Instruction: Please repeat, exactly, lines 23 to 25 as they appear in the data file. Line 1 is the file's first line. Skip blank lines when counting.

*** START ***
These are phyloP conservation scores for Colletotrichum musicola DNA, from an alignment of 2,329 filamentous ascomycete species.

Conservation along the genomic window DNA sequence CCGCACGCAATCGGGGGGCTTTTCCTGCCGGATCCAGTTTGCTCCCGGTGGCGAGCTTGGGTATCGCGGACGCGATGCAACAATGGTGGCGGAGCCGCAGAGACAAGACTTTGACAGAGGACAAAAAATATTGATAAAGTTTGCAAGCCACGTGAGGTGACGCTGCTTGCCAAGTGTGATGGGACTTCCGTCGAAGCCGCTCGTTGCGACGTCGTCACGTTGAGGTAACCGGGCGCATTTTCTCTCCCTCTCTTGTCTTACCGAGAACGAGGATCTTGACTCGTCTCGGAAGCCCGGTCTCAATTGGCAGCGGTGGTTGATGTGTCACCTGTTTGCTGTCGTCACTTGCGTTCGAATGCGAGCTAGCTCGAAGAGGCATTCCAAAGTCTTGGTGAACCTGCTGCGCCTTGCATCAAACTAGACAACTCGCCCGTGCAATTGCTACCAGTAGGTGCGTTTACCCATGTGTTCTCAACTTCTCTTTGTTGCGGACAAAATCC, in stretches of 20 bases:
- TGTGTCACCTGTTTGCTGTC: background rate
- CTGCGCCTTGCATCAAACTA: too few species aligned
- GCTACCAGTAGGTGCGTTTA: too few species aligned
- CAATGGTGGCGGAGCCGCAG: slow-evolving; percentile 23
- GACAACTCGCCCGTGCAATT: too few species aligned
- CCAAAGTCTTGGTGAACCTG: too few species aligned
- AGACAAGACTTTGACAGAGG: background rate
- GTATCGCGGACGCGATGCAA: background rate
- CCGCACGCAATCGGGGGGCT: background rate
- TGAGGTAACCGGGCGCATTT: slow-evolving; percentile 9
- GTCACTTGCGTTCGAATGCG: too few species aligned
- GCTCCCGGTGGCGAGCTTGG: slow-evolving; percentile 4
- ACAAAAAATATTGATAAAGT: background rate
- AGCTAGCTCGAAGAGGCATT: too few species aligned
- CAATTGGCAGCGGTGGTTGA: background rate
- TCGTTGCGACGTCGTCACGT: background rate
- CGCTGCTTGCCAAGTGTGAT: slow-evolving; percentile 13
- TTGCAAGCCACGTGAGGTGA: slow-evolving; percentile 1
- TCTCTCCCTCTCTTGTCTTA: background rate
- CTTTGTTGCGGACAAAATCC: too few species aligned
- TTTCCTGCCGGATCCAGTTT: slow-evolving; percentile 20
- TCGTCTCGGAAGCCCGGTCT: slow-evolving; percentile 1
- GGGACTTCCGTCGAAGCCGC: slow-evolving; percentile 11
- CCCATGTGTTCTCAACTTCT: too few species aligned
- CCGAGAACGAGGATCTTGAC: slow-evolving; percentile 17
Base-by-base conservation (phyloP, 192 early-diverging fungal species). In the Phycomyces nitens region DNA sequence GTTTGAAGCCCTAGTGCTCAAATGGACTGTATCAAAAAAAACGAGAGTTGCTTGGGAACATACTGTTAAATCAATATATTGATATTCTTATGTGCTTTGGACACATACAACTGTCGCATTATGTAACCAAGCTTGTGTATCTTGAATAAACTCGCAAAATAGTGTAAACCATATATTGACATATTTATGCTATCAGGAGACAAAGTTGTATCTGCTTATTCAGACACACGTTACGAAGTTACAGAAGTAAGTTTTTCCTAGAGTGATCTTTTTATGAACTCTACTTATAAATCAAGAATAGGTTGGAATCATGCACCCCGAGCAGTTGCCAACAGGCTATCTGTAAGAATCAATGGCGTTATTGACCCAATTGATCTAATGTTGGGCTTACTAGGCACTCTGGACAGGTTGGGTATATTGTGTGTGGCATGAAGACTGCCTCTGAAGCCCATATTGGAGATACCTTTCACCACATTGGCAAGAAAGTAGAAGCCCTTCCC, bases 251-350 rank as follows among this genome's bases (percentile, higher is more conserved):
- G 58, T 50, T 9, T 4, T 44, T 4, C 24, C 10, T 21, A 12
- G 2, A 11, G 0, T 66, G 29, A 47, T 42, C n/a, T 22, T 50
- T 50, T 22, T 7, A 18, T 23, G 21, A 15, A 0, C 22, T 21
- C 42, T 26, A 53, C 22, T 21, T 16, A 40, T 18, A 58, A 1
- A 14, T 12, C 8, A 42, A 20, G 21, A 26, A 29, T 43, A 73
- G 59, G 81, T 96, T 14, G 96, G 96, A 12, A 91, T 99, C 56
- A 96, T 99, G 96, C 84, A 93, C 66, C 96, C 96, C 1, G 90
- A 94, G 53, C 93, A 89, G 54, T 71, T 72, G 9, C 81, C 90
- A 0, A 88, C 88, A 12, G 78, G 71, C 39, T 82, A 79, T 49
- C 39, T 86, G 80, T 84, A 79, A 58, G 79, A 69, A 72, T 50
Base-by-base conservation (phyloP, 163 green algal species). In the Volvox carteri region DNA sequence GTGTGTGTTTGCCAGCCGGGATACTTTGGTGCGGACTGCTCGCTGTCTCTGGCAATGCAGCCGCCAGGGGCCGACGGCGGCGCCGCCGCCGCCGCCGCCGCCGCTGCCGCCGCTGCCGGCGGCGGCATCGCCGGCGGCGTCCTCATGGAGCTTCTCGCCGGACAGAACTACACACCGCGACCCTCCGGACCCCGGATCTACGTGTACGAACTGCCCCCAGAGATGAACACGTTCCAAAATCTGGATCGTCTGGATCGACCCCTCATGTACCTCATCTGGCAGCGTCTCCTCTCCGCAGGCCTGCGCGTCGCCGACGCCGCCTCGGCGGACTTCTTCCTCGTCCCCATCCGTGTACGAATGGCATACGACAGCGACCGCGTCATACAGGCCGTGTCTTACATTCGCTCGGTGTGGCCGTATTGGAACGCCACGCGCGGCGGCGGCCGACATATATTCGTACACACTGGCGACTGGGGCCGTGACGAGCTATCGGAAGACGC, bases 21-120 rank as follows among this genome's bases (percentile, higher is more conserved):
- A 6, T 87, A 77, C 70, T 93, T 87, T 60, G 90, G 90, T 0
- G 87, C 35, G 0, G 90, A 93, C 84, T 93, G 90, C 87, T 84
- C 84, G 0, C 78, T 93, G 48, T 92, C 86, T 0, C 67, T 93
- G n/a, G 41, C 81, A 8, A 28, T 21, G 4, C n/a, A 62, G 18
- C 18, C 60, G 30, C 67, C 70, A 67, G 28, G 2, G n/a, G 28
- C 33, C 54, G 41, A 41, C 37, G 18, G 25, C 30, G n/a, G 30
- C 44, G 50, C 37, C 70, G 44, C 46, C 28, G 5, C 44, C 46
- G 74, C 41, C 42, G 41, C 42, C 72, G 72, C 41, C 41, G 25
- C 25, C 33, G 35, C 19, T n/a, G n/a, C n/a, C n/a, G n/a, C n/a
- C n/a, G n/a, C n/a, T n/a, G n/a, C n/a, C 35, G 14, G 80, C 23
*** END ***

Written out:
- TTTCCTGCCGGATCCAGTTT: slow-evolving; percentile 20
- TCGTCTCGGAAGCCCGGTCT: slow-evolving; percentile 1
- GGGACTTCCGTCGAAGCCGC: slow-evolving; percentile 11